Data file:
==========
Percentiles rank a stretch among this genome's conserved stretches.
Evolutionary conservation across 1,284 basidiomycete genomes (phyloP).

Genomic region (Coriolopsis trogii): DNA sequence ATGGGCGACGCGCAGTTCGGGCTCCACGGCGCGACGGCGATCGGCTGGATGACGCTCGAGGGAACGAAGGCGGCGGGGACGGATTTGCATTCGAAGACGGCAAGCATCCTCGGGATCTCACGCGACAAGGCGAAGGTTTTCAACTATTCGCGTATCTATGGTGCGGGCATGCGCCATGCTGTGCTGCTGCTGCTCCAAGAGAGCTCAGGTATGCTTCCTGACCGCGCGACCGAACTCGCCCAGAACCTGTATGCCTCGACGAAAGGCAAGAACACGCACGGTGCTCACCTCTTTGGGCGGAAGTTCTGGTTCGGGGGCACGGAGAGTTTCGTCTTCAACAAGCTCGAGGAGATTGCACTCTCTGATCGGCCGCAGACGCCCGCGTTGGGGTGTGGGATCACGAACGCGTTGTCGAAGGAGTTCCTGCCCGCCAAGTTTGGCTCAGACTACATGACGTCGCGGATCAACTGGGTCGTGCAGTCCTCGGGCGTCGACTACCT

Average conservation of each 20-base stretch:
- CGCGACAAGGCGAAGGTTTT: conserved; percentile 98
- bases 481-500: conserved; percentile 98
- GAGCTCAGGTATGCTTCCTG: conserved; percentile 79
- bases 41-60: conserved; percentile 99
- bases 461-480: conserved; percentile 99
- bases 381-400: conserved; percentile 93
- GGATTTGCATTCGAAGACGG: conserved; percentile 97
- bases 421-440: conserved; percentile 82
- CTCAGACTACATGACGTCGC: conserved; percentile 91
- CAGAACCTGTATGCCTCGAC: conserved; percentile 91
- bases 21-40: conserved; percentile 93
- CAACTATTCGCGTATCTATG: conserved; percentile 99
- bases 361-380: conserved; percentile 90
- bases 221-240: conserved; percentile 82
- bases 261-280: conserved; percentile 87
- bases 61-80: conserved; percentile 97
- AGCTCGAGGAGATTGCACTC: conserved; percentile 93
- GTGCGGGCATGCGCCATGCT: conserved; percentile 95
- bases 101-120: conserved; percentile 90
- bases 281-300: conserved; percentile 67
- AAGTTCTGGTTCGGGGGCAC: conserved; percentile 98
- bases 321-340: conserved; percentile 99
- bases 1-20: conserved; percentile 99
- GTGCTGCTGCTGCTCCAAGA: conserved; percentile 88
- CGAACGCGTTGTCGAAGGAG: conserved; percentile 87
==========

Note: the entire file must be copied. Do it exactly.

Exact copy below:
Percentiles rank a stretch among this genome's conserved stretches.
Evolutionary conservation across 1,284 basidiomycete genomes (phyloP).

Genomic region (Coriolopsis trogii): DNA sequence ATGGGCGACGCGCAGTTCGGGCTCCACGGCGCGACGGCGATCGGCTGGATGACGCTCGAGGGAACGAAGGCGGCGGGGACGGATTTGCATTCGAAGACGGCAAGCATCCTCGGGATCTCACGCGACAAGGCGAAGGTTTTCAACTATTCGCGTATCTATGGTGCGGGCATGCGCCATGCTGTGCTGCTGCTGCTCCAAGAGAGCTCAGGTATGCTTCCTGACCGCGCGACCGAACTCGCCCAGAACCTGTATGCCTCGACGAAAGGCAAGAACACGCACGGTGCTCACCTCTTTGGGCGGAAGTTCTGGTTCGGGGGCACGGAGAGTTTCGTCTTCAACAAGCTCGAGGAGATTGCACTCTCTGATCGGCCGCAGACGCCCGCGTTGGGGTGTGGGATCACGAACGCGTTGTCGAAGGAGTTCCTGCCCGCCAAGTTTGGCTCAGACTACATGACGTCGCGGATCAACTGGGTCGTGCAGTCCTCGGGCGTCGACTACCT

Average conservation of each 20-base stretch:
- CGCGACAAGGCGAAGGTTTT: conserved; percentile 98
- bases 481-500: conserved; percentile 98
- GAGCTCAGGTATGCTTCCTG: conserved; percentile 79
- bases 41-60: conserved; percentile 99
- bases 461-480: conserved; percentile 99
- bases 381-400: conserved; percentile 93
- GGATTTGCATTCGAAGACGG: conserved; percentile 97
- bases 421-440: conserved; percentile 82
- CTCAGACTACATGACGTCGC: conserved; percentile 91
- CAGAACCTGTATGCCTCGAC: conserved; percentile 91
- bases 21-40: conserved; percentile 93
- CAACTATTCGCGTATCTATG: conserved; percentile 99
- bases 361-380: conserved; percentile 90
- bases 221-240: conserved; percentile 82
- bases 261-280: conserved; percentile 87
- bases 61-80: conserved; percentile 97
- AGCTCGAGGAGATTGCACTC: conserved; percentile 93
- GTGCGGGCATGCGCCATGCT: conserved; percentile 95
- bases 101-120: conserved; percentile 90
- bases 281-300: conserved; percentile 67
- AAGTTCTGGTTCGGGGGCAC: conserved; percentile 98
- bases 321-340: conserved; percentile 99
- bases 1-20: conserved; percentile 99
- GTGCTGCTGCTGCTCCAAGA: conserved; percentile 88
- CGAACGCGTTGTCGAAGGAG: conserved; percentile 87